May 7, 2021
America is reopening but the jobs picture is mixed. We continue to see states, big cities and individual companies in America reopening and laying plans to get back to work, however, April’s Payroll report missed expectations by one of the largest margins in history (see economy section). That said, this week did see new cases of the virus in the U.S. fall back below 50,000 a day in the U.S. and weekly initial unemployment claims also dropped back below 500,000 for the first time since the beginning of the pandemic. So, despite the softer than expected April employment numbers, there is hope, optimism and activity in the economy. Unfortunately, there are still places in the world where the virus is surging, but we are excited about the U.S. cases moving lower.
Stocks remain in an upward path, but rotational and skittish. We did get quite a few headlines this week like; ”China warplanes in Taiwanese airspace,” Treasury Secretary Yellen saying “interest rates will have to rise,” U.S. Trade Representative Tai stating that “the U.S. can’t shy away from being tough on China” and of course the April Payrolls report. Stocks ebbed and flowed on each headline, but generally recovered. Look for this pattern to potentially continue into the Summer with a continued strong economic recovery.
Inflation is in focus, but bond yields are not moving. There were no specific inflation reports this week, but there sure was much debate. Most Americans are very worried about potential inflation, while Federal Reserve officials continue to say in harmony that inflation is transitory (short-term). To us, the ultimate arbiter of inflation expectations is that the bond market and yields are not budging. Since peaking at 1.75% on March 31st, the yield on the 10-year Treasury now stands at 1.56% as of this writing.
- Exports rose to $200.03 billion in March. This is significant as it is the first number back to $200 billion a month since pre-pandemic.
- Construction Spending rose 0.2% from the previous month in March. On a dollar basis, Private Residential Construction is running at an annualized rate of $725.2 billion, which is the largest dollar pace since records began in 1993. Meanwhile, Non-Residential Construction is running at $443.95 billion, which is the lowest pace since 2017.
- Monthly Total Vehicle Sales in April rose to an 18.51 million annualized pace, which is the best pace since 2005!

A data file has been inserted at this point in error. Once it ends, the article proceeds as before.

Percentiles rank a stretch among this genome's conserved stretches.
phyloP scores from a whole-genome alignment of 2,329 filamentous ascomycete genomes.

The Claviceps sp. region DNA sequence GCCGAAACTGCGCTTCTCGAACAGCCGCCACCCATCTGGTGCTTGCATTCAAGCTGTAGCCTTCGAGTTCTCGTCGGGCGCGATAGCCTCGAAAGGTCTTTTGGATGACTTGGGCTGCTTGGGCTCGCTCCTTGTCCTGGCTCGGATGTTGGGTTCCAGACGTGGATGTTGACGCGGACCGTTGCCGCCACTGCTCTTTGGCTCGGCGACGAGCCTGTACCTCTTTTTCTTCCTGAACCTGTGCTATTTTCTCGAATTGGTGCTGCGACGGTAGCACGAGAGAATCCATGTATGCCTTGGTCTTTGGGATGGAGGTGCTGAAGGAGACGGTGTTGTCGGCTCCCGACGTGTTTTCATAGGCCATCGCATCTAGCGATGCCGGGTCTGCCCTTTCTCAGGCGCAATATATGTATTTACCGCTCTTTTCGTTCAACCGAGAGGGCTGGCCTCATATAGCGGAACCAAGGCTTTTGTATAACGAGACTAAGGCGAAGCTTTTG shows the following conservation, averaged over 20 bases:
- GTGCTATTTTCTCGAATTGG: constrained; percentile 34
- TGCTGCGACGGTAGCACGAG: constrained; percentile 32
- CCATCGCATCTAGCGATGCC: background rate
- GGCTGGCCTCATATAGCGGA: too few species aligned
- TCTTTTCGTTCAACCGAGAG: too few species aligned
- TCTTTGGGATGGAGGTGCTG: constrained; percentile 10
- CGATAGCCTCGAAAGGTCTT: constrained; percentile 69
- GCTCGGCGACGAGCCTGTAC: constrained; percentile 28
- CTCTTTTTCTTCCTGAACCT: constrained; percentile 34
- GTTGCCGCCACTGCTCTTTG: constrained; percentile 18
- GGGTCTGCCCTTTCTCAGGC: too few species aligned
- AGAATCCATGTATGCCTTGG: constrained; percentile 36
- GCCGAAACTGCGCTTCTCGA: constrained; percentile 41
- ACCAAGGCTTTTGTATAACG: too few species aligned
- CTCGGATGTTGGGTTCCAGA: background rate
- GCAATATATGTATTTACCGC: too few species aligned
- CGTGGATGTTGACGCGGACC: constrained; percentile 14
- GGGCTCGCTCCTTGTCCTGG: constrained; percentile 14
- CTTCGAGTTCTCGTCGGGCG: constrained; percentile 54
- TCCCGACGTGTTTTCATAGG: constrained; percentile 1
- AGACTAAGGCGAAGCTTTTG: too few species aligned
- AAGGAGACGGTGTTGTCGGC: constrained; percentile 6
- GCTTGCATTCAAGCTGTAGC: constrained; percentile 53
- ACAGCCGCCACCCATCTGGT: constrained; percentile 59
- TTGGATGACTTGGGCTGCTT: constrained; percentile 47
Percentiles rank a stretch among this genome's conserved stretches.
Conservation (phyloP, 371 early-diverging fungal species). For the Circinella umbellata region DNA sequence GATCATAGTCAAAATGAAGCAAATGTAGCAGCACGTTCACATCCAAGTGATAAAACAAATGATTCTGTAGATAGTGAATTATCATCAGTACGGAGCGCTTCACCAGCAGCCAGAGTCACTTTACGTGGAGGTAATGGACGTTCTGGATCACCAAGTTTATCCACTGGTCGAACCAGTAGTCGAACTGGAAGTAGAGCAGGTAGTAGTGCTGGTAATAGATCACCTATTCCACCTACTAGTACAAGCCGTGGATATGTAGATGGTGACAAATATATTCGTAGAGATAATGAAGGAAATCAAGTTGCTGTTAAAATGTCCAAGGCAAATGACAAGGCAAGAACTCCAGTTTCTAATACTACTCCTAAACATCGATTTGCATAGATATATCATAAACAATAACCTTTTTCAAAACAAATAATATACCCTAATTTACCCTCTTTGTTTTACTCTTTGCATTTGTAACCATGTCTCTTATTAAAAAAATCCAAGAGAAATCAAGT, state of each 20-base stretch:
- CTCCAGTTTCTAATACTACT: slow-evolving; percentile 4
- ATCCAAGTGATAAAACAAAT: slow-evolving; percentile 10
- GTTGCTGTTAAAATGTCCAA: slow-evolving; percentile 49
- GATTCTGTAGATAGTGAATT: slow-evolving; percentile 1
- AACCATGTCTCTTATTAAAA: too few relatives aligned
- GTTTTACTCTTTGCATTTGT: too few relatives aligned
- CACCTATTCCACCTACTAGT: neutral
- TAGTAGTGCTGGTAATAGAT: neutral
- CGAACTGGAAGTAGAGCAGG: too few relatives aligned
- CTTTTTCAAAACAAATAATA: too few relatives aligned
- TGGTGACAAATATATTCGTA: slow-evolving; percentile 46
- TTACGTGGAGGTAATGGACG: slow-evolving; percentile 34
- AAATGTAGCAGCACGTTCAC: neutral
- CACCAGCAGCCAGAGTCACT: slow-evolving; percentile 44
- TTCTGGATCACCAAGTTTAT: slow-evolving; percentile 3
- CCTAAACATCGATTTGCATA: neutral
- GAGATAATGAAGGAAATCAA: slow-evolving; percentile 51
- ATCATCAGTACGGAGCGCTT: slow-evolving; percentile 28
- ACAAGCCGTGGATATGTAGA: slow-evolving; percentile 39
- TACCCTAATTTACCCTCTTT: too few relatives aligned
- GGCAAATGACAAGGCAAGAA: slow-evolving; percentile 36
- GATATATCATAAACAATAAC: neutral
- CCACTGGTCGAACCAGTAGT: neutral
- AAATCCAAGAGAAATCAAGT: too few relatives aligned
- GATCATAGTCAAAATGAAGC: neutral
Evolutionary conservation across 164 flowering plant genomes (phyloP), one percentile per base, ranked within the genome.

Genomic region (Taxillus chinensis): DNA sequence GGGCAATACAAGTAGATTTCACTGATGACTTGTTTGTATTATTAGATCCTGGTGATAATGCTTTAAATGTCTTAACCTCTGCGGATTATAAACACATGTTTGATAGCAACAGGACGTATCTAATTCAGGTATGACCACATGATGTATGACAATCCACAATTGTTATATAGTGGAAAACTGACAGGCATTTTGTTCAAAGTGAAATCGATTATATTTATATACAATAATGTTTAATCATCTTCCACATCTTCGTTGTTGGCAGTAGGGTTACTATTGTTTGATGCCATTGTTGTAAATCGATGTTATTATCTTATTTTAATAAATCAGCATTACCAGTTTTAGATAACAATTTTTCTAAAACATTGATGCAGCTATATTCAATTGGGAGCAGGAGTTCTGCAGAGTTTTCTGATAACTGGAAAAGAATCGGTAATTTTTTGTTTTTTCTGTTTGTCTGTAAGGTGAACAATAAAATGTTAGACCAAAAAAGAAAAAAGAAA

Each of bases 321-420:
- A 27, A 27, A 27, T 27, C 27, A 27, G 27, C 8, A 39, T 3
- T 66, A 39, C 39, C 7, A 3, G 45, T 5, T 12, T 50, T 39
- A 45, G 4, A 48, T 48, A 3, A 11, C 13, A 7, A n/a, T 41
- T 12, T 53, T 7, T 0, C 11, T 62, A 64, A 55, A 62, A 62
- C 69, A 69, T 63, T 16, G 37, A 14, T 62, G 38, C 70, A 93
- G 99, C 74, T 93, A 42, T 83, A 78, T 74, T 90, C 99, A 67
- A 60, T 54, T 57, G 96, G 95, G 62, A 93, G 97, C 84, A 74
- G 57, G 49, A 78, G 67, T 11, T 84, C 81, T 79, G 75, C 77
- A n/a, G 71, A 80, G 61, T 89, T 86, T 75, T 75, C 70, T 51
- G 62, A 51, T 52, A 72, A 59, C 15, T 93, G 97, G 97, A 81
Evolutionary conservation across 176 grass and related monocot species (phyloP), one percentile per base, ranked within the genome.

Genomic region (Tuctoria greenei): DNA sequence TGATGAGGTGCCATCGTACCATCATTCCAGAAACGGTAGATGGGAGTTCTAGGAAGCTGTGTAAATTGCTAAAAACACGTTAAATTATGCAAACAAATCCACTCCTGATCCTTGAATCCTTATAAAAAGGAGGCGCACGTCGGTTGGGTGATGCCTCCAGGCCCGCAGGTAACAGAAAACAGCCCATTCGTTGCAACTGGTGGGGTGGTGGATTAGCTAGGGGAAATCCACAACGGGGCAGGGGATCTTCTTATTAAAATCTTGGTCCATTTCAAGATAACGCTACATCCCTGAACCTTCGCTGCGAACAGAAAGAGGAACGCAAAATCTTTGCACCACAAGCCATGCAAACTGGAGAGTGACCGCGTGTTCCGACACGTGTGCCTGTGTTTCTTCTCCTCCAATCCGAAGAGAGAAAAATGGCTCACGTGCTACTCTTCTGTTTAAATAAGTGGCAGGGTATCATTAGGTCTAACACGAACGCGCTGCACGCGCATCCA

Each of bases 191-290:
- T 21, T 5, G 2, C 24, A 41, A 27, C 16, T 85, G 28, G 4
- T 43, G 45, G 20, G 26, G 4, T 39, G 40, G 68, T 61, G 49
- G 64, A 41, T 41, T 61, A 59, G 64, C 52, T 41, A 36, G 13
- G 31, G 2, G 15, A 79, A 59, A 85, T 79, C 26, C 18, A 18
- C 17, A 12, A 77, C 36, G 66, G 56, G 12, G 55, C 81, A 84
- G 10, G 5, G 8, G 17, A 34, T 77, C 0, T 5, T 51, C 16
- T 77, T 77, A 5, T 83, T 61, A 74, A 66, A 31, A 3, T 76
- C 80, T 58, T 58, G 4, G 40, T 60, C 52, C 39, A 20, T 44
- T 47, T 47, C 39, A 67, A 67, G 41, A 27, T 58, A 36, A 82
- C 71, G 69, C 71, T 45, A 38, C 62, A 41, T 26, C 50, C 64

- Factory Orders rose in March by 1.1% from the previous month, with mostly positive categories except aircraft.
- ISM Manufacturing Index actually declined slightly in April to a reading of 60.7 but remains elevated and above the 60 level for only the 3rd time in the last 20 years.
- ISM Services Index also declined slightly in April to a reading of 62.7 but, like manufacturing, remains above the 60 level for only the third time in the last 20 years.
- Monthly Employment Report comes in well below expectations adding just 266,000 jobs in April versus consensus estimates of 995,000. The unemployment rate also increased slightly to 6.1%.
- Economists cited ongoing virus fears, childcare obligations, supply chain bottlenecks and possible skills gaps as contributing factors for the miss.
Markets (mid-day Friday)
- Stocks—Bit of a mixed week for equity markets with most major indexes up in the 1%-2% range with the exception of the NASDAQ -1.37% and MSCI Emerging Markets -0.51% week-to-date as of this writing.
- Commodities—Another strong week, with all six sectors of the commodity complex higher led by Grains, Industrial Metals and Softs.
- U.S. Dollar Index (DXY)—This index remains rangebound between 90-92 and is currently at the 90.29. level.
- Bonds—Yields drifted lower this week with the 10-year treasury currently at 1.56%.
- Economic Reports
- NFIB Small Business Optimism Index, JOLTS Job Openings, CPI/PPI, Retail Sales, Industrial Production, UofM Consumer Sentiment
- U.K. government to announce decision on lifting certain pandemic restrictions May 10th
- Central bank meeting for Mexico
- Happy Mother’s Day!
- Earnings Reports
- Q1-2021 earnings season slows:
- S&P 500 Q1 EPS summary: 285 reported; 88% above estimate; YoY EPS = +45.8%
- Earnings of interest: Duke Energy, Marriott, Simon Properties, Disney, etc.